After that, they will follow the familiar process of being made available on iTunes and DVD, before returning to HBO Max.

Warner Bros said it will still release its films in cinemas in countries which don’t have access to HBO Max, such as the UAE.

Why are theatre owners angry with Warner Bros?

Traditionally, films are released at the cinema first. A window of around 90 days is then observed before the film is made available on other platforms. Also, in order for a film to be considered for an Academy Award nomination, it must have had a theatrical release, which is why Netflix and other streamers began releasing their pictures for limited runs to qualify.

This year, however, films that debut on a streaming service without a theatrical run are also eligible for Oscars, in response to how the pandemic has impacted the film industry.

Cinemas fear they will collect reduced or no revenue from these releases. They are also afraid customers won't return to cinemas if they get used to watching new films from the comfort of their sofas.

Why are Hollywood stars upset about the move?

In addition to their salaries for starring in a film, the agents for top Hollywood stars also negotiate “points” for their A-list clients, which is a share of the profits (“the back end”). They receive this once the film goes into profit.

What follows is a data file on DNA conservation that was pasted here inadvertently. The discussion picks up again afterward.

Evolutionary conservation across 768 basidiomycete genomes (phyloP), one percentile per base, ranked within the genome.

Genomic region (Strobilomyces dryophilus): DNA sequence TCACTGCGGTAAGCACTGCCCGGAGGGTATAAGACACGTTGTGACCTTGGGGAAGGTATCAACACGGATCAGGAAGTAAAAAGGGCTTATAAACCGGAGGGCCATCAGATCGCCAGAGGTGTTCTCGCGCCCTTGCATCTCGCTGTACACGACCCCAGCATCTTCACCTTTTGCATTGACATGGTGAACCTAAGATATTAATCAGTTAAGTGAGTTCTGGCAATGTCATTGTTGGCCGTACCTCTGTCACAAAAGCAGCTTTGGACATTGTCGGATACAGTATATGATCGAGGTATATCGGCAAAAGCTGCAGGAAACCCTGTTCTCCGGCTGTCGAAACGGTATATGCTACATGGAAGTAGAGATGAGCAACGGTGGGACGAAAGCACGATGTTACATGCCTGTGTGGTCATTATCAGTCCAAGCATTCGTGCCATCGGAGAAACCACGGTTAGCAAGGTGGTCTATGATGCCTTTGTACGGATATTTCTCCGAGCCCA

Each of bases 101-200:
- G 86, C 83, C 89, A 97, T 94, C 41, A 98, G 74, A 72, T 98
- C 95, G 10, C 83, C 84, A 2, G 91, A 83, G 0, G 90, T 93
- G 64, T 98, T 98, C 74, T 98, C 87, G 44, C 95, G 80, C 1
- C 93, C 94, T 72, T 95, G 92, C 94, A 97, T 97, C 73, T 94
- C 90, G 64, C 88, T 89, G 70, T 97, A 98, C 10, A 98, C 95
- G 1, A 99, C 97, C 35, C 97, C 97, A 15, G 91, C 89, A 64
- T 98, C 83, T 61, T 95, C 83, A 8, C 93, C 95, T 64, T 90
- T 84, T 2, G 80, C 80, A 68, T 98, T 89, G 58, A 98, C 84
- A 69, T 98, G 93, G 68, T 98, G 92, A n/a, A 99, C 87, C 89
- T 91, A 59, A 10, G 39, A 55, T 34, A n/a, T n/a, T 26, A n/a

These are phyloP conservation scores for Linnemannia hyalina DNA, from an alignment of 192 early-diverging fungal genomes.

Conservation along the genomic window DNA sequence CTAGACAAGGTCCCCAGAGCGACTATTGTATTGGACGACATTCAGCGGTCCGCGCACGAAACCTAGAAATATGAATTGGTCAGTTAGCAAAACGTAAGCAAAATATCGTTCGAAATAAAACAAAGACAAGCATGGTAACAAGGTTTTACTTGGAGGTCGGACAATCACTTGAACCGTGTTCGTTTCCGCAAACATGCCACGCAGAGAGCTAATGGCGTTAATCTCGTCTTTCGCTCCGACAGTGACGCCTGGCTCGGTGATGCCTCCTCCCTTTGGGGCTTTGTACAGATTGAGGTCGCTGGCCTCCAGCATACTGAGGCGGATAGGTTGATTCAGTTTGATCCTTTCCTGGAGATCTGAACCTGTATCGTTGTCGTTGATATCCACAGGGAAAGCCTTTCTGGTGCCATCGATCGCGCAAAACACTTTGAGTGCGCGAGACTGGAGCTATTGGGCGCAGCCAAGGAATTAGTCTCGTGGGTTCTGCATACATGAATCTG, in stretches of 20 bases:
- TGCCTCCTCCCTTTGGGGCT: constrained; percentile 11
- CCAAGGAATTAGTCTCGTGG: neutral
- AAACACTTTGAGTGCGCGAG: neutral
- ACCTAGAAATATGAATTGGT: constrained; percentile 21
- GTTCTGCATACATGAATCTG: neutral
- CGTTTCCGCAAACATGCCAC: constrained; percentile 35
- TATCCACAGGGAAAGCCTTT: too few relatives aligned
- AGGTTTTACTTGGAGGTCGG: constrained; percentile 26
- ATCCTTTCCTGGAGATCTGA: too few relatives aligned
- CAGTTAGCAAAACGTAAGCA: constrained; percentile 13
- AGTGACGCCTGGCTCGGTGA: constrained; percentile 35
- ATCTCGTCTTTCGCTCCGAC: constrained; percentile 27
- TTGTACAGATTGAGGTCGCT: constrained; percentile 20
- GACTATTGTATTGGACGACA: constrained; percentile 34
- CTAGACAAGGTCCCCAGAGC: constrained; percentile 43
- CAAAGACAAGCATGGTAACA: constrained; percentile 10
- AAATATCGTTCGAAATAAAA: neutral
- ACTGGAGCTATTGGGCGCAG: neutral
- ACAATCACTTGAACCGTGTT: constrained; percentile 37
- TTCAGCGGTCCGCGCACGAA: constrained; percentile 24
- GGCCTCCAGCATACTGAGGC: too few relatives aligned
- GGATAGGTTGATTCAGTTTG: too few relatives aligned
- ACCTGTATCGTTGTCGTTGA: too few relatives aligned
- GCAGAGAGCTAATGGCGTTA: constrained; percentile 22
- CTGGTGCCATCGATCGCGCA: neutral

If a film isn’t released globally at the cinema, it is unlikely to break even, let alone move into the black. Thus, actors and actresses don’t get their share of the profits.

Why are talent agencies against this move by Warner Bros?

The big talent agencies in Hollywood include CAA (Creative Artists Agency) and WME (William Morris Endeavour). Between them, they represent most of the top-tier literary, acting, producing and directing talent. Sources told The New York Times that the agencies were not kept in the loop about the move to streaming.

"To prevent the news of the 17-movie shift from leaking (and to make the move speedily rather than get mired in the expected blowback), WarnerMedia kept the major agencies and talent management companies in the dark until roughly 90 minutes before issuing a news release," the NYT reported. "The surprise move left agencies on a war footing."

Will the Covid-19 vaccine bring audiences back to the theatre?

Despite industry talk from other major studios that the vaccine will be a magic solution for an industry that was already struggling even before the pandemic, Warner Bros aren’t of the opinion that audiences will flock to US cinemas once they reopen.

"Like a lot of businesses, theatres are in a tough spot right now," Jason Kilar, WarnerMedia's chief executive, told The New York Times. "We are all in the middle of a pandemic, and we are all trying to figure our way through it. One of the things we can do to be helpful to them is to provide them with a steady stream of big-budget, well-told stories."